We have this man to thank for the Ivy League, and for insistence on academic standards for which Princeton University is known today. Some say he was driven and cold, others that he was charming and self-confident. He made his initial marks as a polictical scientist, historian, and writer; today he is better remembered for his political career.
A house tour could be given of all the places this man lived in Princeton, which include two residences on Library Place. His first name was Thomas, but he dropped it in his early adult years.
Born in Virginia, he came north to attend the southernmost of northern universities, Princeton, and served as managing editor of The Daily Princetonian while here. He returned again, as a professor, and was considered one of the most popular on campus. It was during this time that he coined the phrase "Princeton in the Nation's Service, " in a speech at the sesquicentennial celebration.
Son of a Presbyterian minister, he was the first of the University's presidents to not be a clergyman himself. He appointed the first Jewish and Roman Catholic professors to the University, which had started out and remained in his time a strongly Presbyterian college.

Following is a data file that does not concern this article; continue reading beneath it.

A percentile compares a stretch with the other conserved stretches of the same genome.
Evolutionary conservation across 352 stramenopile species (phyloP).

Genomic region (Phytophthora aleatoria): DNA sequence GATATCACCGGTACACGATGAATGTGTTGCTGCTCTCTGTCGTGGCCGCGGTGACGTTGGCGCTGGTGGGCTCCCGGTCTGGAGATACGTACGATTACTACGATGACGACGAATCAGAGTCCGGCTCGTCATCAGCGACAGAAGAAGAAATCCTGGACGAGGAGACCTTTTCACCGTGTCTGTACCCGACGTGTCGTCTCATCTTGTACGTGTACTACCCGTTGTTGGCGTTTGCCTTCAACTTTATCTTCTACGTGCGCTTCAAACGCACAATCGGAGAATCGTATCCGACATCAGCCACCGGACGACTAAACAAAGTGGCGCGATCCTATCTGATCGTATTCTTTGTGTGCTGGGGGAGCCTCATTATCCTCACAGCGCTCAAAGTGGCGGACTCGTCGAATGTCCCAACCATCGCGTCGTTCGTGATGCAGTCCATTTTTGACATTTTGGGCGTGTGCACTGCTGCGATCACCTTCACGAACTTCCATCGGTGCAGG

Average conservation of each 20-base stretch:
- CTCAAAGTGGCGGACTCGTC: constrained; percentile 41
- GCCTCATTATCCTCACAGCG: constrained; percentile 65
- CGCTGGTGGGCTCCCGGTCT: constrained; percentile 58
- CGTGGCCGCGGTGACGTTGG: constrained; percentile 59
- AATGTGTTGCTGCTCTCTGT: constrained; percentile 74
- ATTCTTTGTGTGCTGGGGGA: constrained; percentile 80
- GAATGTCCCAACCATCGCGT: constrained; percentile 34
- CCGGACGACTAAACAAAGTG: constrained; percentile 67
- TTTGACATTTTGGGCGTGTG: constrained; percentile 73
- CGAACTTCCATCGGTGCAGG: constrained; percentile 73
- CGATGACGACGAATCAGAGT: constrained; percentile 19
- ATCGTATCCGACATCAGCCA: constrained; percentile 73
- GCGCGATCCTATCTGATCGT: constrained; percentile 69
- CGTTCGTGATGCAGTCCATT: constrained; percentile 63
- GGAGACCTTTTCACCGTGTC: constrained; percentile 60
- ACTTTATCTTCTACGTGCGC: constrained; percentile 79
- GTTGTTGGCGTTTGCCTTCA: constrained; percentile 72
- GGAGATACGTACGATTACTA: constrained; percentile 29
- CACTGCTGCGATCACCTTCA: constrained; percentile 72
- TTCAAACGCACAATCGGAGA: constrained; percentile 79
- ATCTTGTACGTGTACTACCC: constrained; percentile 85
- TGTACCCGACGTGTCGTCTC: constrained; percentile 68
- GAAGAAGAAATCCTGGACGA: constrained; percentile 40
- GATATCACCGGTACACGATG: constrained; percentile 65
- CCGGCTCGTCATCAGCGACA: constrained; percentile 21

It was his mission to elevate the intellectual life on campus; to do so he increased the faculty in one year by 50 percent, but in other areas he was less successful. He tried to close the eating clubs on Prospect Street and met resistance from alumni he could not overcome.
His opposition to the location of the Graduate College was overrun by a dean who could muster the dollars needed to put it where it is today. After the Graduate College controversy, it has been speculated that he was near being asked to resign.
He did resign, but went from university president to an even higher office - Governor of New Jersey. He resigned that position, too, to become a president of the United States. Princeton has a street dedicated to his name. In 1966, President Lyndon B. Johnson dedicated a University building and school in his honor. The building is sometimes known as "God's bicycle rack."